3) External oblique

The experimental group had a significant difference as its external oblique increased from 35.79±3.66 to 46.61±1.32 (p< 0.05), but the control group did not have a significant difference even though its external oblique increased from 33.83±1.91 to 37.88± 2.71 (p> 0.05)(Table 2). The experimental group had more significant difference than the control group when the groups were compared before and after the experiment (p< 0.05)(Table 3).

2. Balance

The experimental group had a significant difference as its berg balance scale increased from 40.80±1.64 to 44.80± 0.83 (p< 0.05), but the control group did not have a significant difference even though its berg balance scale increased from 39.20± 2.48 to 40.20± 2.77 (p> 0.05)(Table 2). The experimental group had more significant difference than the control group when the groups were compared before and after the experiment (p< 0.05)(Table 3).

3. Activities of daily living

The experimental group had a significant difference as it functional independence measure increased from 82.40± 2.30 to 87.20±1.92 (p< 0.05), but the control group did not have a significant difference although its functional independence measure decreased from 83.40± 2.30 to 83.80±1.92 (p> 0.05)(Table 2). The experimental group had more significant difference than the control group when the groups were compared before and after the experiment (p< 0.05)(Table 3).

DISCUSSION

This study aimed to investigate the effect of active vibration exercise on trunk muscle activity, balance, and activities of daily living in patients with chronic stroke. Kim and Park14 conducted a study in a passive method using full-body vibration exercise equipment, while this study used a flexi-bar to apply active vibration exercise. In the intragroup comparison, there was a significant difference in the experimental group’s trunk muscle activity, while in intergroup comparison, the experimental group’s trunk muscle activities improved more significantly than those of the control group. When the flexi-bar exercise was performed by normal adults, a significant difference appeared in their trunk muscle activity.13 Moreside et al.10 reported that an active vibration exercise using a body blade had a positive effect on the improvements in trunk muscle activity, which was consistent with this study result. Moreover, the active vibration exercise using the flexi-bar effectively delivered the vibration stimulus to the trunk muscles, which enhanced proprioceptive sense and trunk muscle activity by intensively activating the muscle spindles.15 It also increased α-motor neuron mobilization and caused the tonic vibration reflex, a reflexive muscular contraction that then promoted muscle activity.16 Collectively, these results show that the active vibration exercise had a positive effect on improving trunk muscle activity.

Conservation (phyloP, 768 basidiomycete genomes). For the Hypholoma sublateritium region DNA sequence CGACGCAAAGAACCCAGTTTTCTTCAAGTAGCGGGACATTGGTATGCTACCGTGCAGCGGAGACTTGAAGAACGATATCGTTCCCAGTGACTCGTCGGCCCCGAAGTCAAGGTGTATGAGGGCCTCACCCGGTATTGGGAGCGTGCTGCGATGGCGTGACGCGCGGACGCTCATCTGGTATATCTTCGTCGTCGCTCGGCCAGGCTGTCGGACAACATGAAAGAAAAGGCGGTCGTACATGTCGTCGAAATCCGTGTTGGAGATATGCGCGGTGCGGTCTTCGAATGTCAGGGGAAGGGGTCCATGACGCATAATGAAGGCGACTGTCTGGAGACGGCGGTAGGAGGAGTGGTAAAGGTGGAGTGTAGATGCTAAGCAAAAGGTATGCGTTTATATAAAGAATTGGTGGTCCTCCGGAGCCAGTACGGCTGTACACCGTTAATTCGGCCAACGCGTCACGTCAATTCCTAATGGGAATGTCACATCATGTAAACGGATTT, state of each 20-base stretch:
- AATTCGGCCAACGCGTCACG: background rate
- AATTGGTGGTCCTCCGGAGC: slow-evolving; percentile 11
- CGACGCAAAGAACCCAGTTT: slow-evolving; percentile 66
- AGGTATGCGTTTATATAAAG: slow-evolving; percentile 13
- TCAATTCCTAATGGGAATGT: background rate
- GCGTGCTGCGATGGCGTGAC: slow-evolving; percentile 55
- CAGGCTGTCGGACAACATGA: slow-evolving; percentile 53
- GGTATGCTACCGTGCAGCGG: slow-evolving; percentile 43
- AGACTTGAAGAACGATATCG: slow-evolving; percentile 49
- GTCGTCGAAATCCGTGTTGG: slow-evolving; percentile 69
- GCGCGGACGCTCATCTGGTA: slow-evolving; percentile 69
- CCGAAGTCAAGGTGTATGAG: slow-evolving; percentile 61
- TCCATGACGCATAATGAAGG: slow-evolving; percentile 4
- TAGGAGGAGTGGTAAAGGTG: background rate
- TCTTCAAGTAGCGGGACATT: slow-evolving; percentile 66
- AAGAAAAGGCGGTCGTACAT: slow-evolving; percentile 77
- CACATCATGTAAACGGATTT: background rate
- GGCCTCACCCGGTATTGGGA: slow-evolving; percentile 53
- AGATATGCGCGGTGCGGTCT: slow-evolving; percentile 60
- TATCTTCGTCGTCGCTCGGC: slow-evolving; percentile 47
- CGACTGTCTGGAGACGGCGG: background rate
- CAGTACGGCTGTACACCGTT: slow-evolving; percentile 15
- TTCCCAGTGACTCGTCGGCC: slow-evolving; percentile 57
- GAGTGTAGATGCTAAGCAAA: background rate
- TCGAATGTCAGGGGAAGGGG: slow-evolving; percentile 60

Kim7 reported that stroke patients’ balance ability improved after a vibration exercise. Another study using a flexi-bar to conduct vibration exercise in normal adults reported that their balance ability improved, supporting this study.11 Lee et al.11 reported that the balance ability improved when a flexi-bar was applied on normal people, while this study reported that the active vibration exercise using a flexi-bar improved the balance ability of chronic stroke patients. This result implies that active vibration exercise using flexi-bar is expected to be helpful for improving balance ability. In this study, the flexi-bar exercise, which results in active vibrations, gave a strong vibration stimulus to the trunk, contributed to trunk stability, and had a positive impact on nerve root adjustment, thereby enhancing balance.

Van Nes et al.17 analyzed in stroke patients’ activities of daily living after a vibration exercise, thus supporting this study result. When the vibration stimulus was applied, the number of α-motor neurons increased, which positively impacted neuromuscular control, gross motor strength, and proprioceptive feedback.15,16 Bosco et al.16 suggested that vibration stimuli can increase muscular strength. In addition, active vibration stimuli can increase nerve control ability and muscular strength by causing co-contraction of a target muscle group.18 Based on these results, the active vibration exercise is thought to improve chronic stroke patients’ physical functions and activities of daily living. This study confirmed that the active vibration exercise effectively enhances chronic stroke patients’ trunk muscle activities, balance, and activities of daily living.

The limitation of this study is its short duration and lack of followup; hence, the long-term effects of the exercise protocol could not be determined. Moreover, the small sample size is insufficient to allow generalization of our results to all chronic stroke patients. Thus, an additional study to improve upon these problems is necessary.